Lancet: FDA far too cozy with drug industry 
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 Lancet: FDA far too cozy with drug industry

Lancet: FDA far too cozy with drug industry

By Richard Woodman

May 18, 2001 ? LONDON (Reuters Health) - Patients taking a controversial
new drug for irritable bowel syndrome may have died because the US">food
and Drug Administration (FDA) has become a "servant of [the drug]
industry," the editor of The Lancet medical journal claimed in the May
19th issue.

In a devastating editorial, Richard Horton said that although
GlaxoSmithKline (GSK) voluntarily withdrew Lotronex (alosetron) from the
US market last November after the deaths of five patients, senior FDA
officials were now seeking to reintroduce it.

"This story reveals not only dangerous failings in a single drug's
approval and review process but also the extent to which the FDA, its
Center for Drug Evaluation and Research (CDER) in particular, has become
the servant of industry," he said.

The two-page editorial, entitled "Lotronex and the FDA: a fatal erosion of
integrity," accuses the FDA of receiving hundreds of millions of dollars
funding from industry.

It claims the views of FDA scientists who raised safety questions about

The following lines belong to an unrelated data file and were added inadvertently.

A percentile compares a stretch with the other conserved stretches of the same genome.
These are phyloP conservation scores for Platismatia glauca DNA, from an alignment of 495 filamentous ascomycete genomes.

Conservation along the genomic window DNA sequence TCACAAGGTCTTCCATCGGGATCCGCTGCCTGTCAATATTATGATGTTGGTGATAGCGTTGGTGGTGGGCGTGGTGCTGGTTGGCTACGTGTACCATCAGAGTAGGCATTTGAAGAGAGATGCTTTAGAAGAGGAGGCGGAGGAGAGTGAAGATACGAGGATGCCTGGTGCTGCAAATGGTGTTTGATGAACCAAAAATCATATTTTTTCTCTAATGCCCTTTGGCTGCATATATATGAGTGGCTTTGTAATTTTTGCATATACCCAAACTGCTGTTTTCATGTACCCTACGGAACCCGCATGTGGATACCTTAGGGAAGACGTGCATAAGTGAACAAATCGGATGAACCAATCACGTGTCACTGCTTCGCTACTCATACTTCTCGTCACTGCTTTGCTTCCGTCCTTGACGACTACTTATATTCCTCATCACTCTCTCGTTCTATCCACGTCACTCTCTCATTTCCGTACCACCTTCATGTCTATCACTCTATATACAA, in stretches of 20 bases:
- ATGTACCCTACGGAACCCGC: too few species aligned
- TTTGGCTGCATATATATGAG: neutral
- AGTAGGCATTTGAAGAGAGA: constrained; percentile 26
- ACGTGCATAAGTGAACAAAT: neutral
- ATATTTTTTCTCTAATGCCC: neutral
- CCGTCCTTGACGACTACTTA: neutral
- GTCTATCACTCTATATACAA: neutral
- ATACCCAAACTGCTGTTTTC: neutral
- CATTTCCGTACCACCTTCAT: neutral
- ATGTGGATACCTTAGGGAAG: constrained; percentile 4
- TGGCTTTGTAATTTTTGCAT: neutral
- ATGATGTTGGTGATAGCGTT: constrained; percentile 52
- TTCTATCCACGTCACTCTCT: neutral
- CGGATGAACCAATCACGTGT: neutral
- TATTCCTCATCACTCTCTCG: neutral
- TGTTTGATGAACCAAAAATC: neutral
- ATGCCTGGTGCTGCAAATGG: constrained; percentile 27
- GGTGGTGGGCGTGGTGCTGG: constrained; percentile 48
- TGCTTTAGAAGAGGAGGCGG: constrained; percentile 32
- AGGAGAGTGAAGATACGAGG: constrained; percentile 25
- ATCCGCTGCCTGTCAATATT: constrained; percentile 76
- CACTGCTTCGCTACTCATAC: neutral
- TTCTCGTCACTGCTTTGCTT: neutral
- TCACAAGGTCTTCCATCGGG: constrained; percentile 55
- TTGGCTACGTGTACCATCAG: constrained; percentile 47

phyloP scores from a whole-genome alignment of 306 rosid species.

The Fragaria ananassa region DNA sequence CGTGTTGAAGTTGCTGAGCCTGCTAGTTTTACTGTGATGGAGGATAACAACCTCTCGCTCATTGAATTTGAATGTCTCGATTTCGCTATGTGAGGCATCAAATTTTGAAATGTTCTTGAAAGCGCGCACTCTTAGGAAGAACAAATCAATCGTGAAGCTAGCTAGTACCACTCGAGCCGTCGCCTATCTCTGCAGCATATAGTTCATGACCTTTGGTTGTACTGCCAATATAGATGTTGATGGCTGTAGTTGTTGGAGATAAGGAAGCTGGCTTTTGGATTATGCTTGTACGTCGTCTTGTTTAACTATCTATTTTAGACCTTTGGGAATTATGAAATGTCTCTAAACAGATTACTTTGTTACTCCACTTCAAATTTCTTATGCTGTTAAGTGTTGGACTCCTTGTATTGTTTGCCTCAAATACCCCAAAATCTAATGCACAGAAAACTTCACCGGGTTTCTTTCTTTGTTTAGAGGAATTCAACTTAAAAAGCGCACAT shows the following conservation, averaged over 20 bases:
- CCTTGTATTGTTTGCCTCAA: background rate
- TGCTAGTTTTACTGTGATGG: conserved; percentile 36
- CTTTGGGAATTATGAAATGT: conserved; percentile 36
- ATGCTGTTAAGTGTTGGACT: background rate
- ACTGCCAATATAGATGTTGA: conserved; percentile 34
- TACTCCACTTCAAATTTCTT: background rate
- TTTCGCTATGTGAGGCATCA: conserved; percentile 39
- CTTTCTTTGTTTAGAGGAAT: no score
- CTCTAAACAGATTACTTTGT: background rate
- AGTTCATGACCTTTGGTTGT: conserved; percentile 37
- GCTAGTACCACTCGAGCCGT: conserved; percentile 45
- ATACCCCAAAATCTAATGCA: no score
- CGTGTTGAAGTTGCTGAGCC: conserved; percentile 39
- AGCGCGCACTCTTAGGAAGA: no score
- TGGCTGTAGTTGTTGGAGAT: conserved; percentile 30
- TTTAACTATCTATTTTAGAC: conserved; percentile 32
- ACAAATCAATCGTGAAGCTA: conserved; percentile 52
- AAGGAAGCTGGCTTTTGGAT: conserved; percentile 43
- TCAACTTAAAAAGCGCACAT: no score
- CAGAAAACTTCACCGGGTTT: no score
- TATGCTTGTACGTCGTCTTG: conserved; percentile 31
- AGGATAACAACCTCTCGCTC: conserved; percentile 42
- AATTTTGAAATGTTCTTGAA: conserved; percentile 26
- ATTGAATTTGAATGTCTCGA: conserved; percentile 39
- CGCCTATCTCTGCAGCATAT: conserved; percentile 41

the drug were dismissed by FDA officials and that the scientists were
excluded from further discussion about the drug's future.

And it alleges that negotiations between the FDA and GSK on the drug's
future involved a "two-track process, one official and transparent, one
unofficial and covert."

Lotronex was licensed by the FDA in February 2000 but was never approved
by the European Medicines Evaluation Agency.

The company withdrew the product in the US on November 28 after 49 cases
of ischaemic colitis and 21 of severe constipation, including instances of
obstructed and ruptured bowel. In addition to five deaths, 34 patients had
required admission to hospital and 10 needed surgery.

The Lancet says that as early as July, it was known that seven patients
had developed serious complications. The clinical data confirmed
"substantial and potentially life-threatening risks" but instead of
withdrawing Lotronex the FDA issued a medication guide. "This decision was
to prove fatal."

The editorial says FDA scientists knew that the medication guide advising
patients to stop taking Lotronex if they felt "increasing abdominal
discomfort" was impractical since abdominal pain is also a cardinal
symptom of an irritable bowel.